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Tuning into Social Networks to Prevent and Contain Disease


As the College of Veterinary Medicine’s first and only disease ecologist, Meggan Craft, Ph.D., is a pioneer in the study of how disease spreads through animal populations. She has used mathematical models to track the spread of distemper in African lions and is currently working on a five-year collaborative project to discover what types of mountain lion contacts lead to the transmission of infectious disease.

Craft is one of the early adopters of technology that looks at how social networks—prides of lions, pods of whales, or herds of cattle—contact one another within their social network and in neighboring networks. Called contact modeling, this tool is being adopted at a rapid rate worldwide, and Craft is helping researchers make the best use of the method.

“Contact models provide a good framework and informational tool for researchers who want to combine real-world data on contacts and disease modeling in order to understand the spread of the disease and how that can impact wildlife, domestic animal populations, and humans,” says Craft.

Due to the increasing use of these models, Craft decided to review how well these models have performed over the past 10 years and how scientists can make even better use of them in the future.

Her recent work, “Infectious Disease Transmission and Contact Networks in Wildlife and Livestock,” was published in April 2015 in the prestigious journal Philosophical Transactions, the world’s first journal dedicated to science. Philosophical Transactions published its first issue in 1665.

“The paper looks at some of the questions these models have addressed, what the models are good for, where they need work, and areas for future research,” notes Craft.

The models Craft reviewed were primarily used for specific case studies, one with a host and a specific pathogen. She discovered that these models are particularly good at using social structure and complex movement patterns to help inform scientists about disease transmission.

“They are a good tool when you know something about the social structure of the animal population you want to study,” she says.

Traditional models assume that everyone within a population has an equal opportunity to contact everyone else in that population, which is often not realistic, she says. For example, in 2009 and 2011, Craft devised a model that helped her determine that hyenas and jackals were likely involved in the spread of distemper in African lions by incorporating pride structure into her model of disease spread. The model provided a look at how the disease should have spread through the population, but that was not what the real outbreak looked like, which tipped Craft off that other carnivores were likely responsible for spreading the disease.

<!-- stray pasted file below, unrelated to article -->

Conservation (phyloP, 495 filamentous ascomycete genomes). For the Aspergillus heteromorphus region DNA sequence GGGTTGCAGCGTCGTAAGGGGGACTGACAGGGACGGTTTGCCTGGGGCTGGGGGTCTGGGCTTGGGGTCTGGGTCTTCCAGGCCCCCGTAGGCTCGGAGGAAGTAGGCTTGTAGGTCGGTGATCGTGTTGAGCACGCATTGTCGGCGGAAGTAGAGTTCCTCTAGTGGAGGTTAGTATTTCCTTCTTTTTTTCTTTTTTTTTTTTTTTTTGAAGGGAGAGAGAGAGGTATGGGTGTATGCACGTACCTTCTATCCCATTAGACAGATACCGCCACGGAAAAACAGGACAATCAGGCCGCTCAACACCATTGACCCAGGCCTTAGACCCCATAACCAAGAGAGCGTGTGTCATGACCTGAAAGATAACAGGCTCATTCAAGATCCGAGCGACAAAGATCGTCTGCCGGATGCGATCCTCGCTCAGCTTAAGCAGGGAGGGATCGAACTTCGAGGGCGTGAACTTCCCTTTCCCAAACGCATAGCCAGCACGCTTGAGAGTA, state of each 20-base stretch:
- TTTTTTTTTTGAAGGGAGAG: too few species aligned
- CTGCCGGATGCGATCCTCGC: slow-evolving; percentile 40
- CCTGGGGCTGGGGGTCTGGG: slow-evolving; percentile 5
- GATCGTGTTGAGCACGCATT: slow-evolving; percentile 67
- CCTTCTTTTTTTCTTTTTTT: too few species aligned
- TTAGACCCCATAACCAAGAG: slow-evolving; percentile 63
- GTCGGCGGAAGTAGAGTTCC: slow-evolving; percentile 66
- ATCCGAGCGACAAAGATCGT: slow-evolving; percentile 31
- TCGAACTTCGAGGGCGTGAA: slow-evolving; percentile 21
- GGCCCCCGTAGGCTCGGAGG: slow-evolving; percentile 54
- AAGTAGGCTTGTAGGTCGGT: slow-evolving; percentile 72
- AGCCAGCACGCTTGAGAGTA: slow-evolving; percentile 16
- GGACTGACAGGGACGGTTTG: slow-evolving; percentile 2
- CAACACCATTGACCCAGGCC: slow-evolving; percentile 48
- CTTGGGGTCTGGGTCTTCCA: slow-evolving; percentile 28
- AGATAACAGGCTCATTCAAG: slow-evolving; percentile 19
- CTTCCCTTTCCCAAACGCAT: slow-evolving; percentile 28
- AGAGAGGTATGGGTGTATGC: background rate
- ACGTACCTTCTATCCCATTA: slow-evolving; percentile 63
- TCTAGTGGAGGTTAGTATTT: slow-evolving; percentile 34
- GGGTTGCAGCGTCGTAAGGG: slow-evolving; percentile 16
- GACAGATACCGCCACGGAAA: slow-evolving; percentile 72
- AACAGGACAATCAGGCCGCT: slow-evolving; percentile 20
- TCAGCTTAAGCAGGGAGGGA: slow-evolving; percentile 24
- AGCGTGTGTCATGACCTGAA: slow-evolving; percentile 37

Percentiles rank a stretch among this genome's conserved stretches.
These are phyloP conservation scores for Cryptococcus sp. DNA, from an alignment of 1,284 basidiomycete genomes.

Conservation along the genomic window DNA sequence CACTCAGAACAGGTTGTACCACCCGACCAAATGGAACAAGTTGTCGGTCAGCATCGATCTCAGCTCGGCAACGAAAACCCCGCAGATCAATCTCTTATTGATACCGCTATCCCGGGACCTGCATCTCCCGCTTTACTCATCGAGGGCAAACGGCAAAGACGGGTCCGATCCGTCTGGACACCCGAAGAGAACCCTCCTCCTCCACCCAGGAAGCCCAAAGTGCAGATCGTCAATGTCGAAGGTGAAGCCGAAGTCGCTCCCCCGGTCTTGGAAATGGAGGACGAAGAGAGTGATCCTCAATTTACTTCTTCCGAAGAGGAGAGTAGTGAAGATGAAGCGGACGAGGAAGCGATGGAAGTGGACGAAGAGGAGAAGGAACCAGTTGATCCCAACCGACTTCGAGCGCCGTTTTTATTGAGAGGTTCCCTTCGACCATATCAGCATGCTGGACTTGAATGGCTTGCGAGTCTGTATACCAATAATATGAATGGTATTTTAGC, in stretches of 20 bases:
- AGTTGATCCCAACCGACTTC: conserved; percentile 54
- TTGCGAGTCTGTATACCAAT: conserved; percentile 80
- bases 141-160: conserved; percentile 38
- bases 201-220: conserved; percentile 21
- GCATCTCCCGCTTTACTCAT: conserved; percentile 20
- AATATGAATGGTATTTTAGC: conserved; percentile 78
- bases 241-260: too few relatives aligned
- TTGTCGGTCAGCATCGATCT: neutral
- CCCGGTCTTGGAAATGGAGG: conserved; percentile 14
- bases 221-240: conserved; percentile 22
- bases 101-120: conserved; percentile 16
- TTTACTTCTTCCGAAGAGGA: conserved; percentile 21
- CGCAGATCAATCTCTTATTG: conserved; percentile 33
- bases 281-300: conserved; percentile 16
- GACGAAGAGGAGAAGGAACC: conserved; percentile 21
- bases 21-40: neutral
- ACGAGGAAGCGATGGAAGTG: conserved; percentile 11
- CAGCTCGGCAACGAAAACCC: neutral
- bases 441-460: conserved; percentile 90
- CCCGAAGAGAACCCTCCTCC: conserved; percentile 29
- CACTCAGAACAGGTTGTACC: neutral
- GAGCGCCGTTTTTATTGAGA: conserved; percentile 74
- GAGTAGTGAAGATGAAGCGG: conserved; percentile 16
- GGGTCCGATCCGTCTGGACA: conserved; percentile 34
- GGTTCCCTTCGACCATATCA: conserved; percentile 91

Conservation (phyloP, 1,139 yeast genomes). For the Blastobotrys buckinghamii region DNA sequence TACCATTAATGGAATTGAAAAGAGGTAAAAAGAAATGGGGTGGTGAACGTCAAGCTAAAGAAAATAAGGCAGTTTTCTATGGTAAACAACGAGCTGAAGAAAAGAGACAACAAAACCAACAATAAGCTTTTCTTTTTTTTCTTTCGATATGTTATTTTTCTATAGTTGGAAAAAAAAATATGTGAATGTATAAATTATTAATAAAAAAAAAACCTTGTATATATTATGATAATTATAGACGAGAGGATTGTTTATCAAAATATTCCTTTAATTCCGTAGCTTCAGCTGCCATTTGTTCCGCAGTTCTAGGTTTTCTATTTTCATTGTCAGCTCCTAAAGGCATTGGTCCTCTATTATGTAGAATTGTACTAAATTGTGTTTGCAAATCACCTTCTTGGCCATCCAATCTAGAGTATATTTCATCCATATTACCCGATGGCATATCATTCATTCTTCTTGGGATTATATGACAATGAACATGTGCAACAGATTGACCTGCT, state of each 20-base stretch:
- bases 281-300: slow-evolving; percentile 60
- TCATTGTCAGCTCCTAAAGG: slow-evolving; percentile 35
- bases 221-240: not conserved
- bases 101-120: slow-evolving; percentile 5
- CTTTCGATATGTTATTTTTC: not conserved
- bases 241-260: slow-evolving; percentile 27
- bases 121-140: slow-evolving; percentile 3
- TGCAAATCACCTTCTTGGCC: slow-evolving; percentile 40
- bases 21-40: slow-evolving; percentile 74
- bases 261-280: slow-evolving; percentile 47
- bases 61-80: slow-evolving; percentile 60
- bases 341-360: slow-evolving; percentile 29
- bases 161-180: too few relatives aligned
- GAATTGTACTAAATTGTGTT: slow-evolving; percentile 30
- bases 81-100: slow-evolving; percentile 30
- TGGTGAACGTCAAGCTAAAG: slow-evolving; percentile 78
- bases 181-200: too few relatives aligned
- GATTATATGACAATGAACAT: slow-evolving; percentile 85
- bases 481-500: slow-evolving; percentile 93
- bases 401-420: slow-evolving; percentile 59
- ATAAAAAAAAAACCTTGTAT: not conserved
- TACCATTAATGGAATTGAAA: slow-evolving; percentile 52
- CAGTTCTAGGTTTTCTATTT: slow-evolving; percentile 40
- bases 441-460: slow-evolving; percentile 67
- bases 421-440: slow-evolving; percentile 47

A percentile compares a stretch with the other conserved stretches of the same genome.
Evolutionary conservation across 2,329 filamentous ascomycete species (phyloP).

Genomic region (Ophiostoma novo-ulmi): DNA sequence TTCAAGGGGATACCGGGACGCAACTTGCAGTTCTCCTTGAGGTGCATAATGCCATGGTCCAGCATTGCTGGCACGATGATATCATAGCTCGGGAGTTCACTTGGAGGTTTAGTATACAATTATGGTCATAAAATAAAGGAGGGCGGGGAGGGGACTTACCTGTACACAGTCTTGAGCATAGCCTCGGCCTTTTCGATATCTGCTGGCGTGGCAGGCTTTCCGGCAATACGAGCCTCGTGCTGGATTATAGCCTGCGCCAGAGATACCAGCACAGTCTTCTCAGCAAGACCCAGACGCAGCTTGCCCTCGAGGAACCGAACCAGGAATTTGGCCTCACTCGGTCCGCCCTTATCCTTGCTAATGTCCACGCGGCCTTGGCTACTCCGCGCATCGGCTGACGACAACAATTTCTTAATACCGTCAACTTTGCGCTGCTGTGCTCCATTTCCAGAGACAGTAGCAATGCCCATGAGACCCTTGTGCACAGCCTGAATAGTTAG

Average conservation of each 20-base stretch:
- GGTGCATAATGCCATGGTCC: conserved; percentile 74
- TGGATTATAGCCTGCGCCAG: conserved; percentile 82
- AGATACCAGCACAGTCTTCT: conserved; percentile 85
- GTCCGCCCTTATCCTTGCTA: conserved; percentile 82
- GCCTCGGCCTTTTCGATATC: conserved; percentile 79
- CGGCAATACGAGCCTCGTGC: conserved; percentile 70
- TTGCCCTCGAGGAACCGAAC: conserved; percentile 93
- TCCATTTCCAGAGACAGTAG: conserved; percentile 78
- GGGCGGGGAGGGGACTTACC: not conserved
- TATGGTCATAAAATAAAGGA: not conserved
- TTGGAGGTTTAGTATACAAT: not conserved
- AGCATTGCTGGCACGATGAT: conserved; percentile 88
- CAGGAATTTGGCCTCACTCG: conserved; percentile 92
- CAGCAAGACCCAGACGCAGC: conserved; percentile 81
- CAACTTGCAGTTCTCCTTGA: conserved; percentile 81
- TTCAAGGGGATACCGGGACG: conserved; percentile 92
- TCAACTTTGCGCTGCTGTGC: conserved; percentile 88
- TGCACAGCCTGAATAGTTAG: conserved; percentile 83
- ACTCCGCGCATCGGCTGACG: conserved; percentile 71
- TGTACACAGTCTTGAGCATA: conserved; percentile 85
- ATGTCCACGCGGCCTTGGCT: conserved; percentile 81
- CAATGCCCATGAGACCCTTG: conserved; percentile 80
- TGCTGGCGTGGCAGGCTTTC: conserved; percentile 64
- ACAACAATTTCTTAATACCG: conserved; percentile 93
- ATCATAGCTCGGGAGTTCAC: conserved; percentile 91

Another new technology, proximity collars, are providing researchers with good data on animal movement and contact in the wild, which is increasing interest among scientists in using contact models.

For example, Craft is using data collected from proximity collars worn by raccoons and creating a contact model to understand how rabies is being spread through the raccoon population in suburban Chicago.

One of the challenges Craft found when reviewing the models is the mismatch between the social network constructed in the model and the pathogen of interest. For instance, if a virus is only infectious for two days, the model needs to reflect that.

“In this example, the model would need to be constructed on a two-day time scale to represent every other animal the infected host comes into contact with over a two-day period, not, for example, a full year,” Craft says. “Using a full-year time scale greatly overestimates the number of animals that could become infected.”

Lack of data on either contact behavior or pathogens can also present challenges.

“It’s an exciting time to bring together mathematical modelers, veterinarians, and field biologists in an effort to understand how best to predict and contain disease spread,” says Craft. “The resulting information can also help us develop more targeted control strategies.”

Once it is known which individuals are most likely to spread disease through the most contacts, such as pride lions, for example, then scientists know which cats to vaccinate to contain the spread of the disease.

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